*2001, NO. 100 FOR MAGGS: Right fielder Magglio Ordonez hit his 100th home run in a 9-3 loss at Anaheim. Ordonez’s blast, a solo shot, came in the ninth off Mark Lukasiewicz. Ordonez became the 10th player in White Sox history to reach the century mark in dingers. He reached the milestone in his 585th game with the White Sox. Only Frank Thomas hit 100 homers with the White Sox in fewer games. “Big Frank” clubbed his 100th homer in his 506th game.
*2005, FUTURE CHAMPS WIN: The future World Series champion White Sox got a two-run homer from Paul Konerko and a solo shot from Joe Crede in downing Seattle 3-1 before 35,706 at US Cellular Field. Jon Garland got his 16th win and Dustin Hermanson pitched a perfect ninth for his 28th save.
*2013, A WALKOFF TRIPLE! Outfielder Alejandro De Aza’s two-run triple in the 12th delivered the White Sox a 6-5 win over the Yankees before 25,707 at U.S. Cellular Field. The Yankees took the lead in the top of the frame when Dylan Axelrod yielded a homer to Robinson Cano. The walkoff triple was the Sox first since Lyle Mouton came through with the game-winner on May 22, 1996.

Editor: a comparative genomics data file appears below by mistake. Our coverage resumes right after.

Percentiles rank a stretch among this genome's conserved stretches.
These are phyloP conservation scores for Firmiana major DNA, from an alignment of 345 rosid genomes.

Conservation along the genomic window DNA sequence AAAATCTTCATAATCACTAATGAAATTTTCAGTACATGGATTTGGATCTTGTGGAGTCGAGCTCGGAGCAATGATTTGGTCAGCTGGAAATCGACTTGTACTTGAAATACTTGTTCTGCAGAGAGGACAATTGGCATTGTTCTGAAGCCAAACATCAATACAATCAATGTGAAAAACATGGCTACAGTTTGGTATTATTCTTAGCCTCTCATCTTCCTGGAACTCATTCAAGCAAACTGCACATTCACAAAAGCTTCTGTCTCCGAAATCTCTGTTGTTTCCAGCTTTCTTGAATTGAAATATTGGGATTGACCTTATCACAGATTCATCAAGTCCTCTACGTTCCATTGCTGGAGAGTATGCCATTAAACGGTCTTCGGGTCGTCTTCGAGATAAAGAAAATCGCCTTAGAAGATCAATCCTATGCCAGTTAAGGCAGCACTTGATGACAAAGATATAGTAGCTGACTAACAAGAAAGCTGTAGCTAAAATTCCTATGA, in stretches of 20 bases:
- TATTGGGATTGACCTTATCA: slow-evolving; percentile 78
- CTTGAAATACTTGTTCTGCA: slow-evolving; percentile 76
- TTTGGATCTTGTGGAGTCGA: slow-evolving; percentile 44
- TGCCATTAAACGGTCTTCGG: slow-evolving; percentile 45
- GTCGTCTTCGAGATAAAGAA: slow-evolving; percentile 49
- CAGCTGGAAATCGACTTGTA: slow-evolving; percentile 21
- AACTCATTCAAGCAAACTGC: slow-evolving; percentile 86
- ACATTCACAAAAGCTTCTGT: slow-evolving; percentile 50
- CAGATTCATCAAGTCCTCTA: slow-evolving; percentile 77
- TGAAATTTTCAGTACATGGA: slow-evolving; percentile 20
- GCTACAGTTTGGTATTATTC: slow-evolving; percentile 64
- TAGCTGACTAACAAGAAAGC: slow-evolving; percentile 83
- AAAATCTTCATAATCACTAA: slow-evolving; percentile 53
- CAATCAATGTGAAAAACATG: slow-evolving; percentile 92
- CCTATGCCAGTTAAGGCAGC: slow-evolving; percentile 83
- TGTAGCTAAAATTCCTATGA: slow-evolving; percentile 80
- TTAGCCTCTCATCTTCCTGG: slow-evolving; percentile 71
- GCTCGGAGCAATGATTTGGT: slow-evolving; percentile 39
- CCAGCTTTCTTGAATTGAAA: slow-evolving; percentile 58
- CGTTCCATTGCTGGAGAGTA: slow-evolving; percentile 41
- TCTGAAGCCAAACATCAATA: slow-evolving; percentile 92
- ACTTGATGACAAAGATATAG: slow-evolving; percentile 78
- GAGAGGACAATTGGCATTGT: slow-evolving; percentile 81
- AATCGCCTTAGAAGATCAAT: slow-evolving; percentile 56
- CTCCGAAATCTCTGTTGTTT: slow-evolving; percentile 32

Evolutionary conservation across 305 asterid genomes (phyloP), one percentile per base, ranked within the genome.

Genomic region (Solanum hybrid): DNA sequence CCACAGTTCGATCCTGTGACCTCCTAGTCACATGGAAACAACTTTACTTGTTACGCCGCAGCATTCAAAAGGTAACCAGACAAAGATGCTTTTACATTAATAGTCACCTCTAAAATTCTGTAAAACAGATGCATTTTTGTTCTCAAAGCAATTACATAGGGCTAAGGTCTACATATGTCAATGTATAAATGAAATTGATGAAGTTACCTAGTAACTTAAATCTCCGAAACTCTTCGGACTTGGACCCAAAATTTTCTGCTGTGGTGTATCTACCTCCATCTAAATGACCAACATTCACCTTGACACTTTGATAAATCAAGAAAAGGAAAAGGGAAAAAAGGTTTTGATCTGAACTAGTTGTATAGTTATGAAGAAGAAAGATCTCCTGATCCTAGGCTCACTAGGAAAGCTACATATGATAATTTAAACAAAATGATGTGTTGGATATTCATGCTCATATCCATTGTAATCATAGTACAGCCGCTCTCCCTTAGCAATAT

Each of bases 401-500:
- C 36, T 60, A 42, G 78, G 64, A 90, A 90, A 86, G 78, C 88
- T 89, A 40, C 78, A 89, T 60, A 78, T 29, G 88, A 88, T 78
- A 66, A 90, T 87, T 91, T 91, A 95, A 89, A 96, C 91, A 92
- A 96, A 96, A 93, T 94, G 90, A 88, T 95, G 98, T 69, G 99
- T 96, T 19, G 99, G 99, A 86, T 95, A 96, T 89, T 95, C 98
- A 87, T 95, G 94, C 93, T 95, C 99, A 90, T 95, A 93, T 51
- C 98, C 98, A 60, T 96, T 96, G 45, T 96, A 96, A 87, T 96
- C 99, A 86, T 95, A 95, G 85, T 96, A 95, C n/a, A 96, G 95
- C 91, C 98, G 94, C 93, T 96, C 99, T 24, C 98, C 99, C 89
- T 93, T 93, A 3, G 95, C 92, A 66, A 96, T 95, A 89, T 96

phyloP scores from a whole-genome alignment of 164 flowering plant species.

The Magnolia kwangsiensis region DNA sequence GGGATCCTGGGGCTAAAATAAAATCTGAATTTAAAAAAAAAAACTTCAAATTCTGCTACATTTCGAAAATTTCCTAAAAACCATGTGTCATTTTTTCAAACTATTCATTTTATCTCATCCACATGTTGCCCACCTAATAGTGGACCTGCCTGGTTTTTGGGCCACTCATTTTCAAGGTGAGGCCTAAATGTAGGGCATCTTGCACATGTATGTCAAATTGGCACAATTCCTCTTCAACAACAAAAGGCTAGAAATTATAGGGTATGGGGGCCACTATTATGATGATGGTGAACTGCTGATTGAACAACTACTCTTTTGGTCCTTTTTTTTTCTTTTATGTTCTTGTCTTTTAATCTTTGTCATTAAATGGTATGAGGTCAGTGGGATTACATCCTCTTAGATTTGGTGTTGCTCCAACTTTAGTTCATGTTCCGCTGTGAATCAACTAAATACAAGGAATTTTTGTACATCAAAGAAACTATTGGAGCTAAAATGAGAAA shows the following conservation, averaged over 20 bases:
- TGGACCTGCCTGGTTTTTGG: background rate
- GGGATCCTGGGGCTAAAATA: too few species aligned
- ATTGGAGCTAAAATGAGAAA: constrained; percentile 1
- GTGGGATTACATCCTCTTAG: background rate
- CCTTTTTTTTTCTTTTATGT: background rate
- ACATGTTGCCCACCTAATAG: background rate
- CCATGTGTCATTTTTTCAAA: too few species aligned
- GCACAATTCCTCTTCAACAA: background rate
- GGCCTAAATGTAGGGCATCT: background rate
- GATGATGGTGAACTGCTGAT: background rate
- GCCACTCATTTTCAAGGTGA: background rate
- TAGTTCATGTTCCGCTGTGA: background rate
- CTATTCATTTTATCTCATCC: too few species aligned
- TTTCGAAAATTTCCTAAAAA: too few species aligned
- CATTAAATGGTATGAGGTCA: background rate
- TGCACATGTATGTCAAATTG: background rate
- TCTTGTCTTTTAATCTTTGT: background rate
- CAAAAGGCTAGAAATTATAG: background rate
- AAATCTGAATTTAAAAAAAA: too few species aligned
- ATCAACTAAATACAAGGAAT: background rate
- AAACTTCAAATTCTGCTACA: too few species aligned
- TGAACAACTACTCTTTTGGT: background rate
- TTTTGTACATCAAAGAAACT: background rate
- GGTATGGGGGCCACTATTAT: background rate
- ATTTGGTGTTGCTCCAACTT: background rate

One of the best things about spring training games is that teams face teams and players they may not see much in the regular season.
This was especially true in the pre-interleague era and when the White Sox were in the Grapefruit League in Florida.
Back in the day, the Sox would see National League legends Mays, Aaron, Gibson, Clemente, Koufax and Rose while training in Florida.
One of the more memorable “crossover” meetings occurred 32 years ago today.
On March 13, 1985, a New York Met great of the past met a Met great of the present in the White Sox 6-0 Grapefruit League victory at Payne Park in Sarasota, Fla.